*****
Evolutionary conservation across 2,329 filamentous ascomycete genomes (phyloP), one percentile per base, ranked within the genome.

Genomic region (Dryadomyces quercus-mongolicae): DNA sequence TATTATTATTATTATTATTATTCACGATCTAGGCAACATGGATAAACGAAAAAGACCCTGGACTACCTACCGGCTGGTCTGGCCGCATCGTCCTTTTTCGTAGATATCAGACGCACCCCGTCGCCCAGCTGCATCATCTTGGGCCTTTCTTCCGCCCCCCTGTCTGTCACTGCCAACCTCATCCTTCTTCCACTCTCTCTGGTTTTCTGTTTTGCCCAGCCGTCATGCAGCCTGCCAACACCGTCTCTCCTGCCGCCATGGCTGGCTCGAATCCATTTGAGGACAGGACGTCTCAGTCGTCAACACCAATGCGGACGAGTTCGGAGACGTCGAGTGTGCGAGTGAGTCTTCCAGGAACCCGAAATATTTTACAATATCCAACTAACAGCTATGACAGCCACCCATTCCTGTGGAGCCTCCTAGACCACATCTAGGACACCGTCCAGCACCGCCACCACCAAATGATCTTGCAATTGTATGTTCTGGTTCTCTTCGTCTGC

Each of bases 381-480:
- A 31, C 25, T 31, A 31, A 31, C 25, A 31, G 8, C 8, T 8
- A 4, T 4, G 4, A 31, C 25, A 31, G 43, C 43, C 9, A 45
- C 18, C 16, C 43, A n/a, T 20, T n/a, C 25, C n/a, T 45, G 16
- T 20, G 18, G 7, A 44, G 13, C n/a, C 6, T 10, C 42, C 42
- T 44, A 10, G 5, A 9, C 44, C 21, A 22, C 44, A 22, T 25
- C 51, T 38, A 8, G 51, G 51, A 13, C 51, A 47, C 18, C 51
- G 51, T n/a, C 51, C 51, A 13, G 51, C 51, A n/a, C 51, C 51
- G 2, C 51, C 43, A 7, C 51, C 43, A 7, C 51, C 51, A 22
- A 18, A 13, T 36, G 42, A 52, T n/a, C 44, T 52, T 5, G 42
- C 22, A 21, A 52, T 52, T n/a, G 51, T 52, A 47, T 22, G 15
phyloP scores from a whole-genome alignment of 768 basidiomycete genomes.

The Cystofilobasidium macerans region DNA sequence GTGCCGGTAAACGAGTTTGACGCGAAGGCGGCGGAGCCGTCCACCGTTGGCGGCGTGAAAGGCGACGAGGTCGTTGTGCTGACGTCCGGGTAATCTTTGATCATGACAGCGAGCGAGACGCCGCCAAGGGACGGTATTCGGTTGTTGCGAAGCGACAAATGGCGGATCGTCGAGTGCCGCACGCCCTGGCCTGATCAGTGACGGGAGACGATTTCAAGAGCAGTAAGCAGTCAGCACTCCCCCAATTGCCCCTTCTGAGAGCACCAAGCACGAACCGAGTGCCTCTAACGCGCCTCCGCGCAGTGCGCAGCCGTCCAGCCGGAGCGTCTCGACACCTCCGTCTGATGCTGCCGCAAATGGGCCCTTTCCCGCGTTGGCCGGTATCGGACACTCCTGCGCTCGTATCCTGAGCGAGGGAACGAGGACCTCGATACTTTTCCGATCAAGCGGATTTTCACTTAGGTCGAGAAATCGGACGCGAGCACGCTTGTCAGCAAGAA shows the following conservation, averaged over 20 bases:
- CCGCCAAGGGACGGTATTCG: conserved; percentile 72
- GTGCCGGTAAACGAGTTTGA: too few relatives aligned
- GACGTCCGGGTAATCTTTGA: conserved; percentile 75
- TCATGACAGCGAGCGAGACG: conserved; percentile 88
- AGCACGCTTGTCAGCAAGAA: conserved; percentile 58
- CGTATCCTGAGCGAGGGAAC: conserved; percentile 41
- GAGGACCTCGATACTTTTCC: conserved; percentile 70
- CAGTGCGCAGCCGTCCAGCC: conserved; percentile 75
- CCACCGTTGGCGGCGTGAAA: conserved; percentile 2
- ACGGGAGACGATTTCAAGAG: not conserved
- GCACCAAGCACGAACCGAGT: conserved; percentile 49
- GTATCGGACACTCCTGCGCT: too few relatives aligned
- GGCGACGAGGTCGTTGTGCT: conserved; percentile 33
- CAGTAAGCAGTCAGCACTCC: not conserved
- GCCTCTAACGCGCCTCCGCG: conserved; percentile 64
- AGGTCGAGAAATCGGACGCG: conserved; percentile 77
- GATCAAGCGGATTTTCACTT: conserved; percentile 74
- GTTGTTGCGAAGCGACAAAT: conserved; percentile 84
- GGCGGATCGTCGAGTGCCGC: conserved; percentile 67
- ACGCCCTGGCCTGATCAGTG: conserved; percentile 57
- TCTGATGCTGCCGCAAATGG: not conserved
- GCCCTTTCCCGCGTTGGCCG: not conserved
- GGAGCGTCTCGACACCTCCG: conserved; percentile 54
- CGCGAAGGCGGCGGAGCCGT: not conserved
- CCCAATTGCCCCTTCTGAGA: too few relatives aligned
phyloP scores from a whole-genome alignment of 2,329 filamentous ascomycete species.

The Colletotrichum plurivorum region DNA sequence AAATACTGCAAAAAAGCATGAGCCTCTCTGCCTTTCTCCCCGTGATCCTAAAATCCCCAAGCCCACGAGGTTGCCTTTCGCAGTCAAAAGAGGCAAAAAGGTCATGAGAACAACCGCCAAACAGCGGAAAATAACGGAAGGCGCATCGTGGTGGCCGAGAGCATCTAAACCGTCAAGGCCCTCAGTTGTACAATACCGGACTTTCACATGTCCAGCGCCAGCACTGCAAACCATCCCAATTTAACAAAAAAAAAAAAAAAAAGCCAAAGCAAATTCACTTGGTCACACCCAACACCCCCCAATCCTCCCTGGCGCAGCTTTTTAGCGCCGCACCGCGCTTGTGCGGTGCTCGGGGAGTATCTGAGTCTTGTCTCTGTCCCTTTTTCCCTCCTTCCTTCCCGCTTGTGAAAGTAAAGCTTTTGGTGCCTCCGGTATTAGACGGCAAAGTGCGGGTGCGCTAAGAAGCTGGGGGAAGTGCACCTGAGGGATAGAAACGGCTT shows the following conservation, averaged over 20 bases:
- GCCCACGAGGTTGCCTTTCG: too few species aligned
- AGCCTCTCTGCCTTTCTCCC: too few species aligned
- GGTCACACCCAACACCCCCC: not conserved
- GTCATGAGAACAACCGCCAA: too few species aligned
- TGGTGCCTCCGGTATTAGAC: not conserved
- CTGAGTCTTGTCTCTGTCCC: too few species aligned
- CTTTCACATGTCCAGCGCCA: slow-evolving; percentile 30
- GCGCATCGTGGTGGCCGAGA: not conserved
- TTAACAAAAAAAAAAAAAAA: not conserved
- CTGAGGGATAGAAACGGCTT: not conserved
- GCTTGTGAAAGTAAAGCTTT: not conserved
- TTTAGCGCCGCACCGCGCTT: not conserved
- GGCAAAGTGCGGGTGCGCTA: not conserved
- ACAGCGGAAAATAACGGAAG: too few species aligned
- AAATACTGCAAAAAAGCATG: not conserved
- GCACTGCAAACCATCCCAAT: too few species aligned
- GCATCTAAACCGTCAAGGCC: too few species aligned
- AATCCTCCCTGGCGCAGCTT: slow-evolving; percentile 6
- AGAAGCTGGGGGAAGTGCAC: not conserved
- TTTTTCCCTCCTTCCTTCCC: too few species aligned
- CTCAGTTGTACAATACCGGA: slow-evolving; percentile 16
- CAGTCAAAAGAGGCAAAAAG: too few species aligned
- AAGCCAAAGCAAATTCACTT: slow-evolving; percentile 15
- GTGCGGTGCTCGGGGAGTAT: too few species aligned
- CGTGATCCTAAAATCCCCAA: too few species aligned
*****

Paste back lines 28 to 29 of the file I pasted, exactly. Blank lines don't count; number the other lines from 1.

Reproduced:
- GGCGACGAGGTCGTTGTGCT: conserved; percentile 33
- CAGTAAGCAGTCAGCACTCC: not conserved